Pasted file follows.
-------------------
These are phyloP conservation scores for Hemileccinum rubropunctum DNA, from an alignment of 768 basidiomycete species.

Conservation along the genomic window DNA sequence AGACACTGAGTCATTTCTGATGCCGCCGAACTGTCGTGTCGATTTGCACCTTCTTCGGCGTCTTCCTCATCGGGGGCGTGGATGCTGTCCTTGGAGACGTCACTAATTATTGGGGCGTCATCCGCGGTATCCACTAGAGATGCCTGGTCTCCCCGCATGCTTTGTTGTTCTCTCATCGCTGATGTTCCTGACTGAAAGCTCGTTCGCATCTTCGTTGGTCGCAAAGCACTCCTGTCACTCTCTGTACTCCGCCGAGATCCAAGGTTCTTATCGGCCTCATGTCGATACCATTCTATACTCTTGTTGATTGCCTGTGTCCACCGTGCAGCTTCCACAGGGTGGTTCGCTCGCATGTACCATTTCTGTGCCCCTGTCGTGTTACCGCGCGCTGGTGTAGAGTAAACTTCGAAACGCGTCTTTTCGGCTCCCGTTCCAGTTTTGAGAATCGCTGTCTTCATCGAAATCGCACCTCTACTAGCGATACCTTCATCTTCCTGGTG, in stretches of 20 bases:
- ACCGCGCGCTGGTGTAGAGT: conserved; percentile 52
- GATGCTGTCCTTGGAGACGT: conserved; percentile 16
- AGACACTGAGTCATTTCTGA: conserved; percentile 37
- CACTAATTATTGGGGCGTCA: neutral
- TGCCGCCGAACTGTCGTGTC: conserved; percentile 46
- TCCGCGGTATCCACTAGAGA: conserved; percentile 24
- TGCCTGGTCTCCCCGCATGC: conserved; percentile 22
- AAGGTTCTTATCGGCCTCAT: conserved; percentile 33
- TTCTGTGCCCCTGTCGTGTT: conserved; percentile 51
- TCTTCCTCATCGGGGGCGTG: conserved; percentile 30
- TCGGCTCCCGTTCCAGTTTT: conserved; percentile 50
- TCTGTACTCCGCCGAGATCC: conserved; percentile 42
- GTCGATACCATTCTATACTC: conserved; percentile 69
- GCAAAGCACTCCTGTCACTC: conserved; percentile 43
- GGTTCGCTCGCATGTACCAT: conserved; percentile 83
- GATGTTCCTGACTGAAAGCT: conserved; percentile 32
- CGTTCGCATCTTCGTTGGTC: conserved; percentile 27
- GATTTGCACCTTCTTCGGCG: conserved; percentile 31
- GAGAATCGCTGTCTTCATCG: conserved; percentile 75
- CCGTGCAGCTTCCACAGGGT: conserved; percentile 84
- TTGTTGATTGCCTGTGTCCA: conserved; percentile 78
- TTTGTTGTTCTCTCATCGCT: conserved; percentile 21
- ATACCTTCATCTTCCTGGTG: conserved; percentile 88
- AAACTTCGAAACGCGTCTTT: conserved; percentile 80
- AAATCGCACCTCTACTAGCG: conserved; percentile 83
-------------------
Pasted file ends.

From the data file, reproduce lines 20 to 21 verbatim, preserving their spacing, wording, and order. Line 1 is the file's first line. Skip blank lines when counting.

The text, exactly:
- GATTTGCACCTTCTTCGGCG: conserved; percentile 31
- GAGAATCGCTGTCTTCATCG: conserved; percentile 75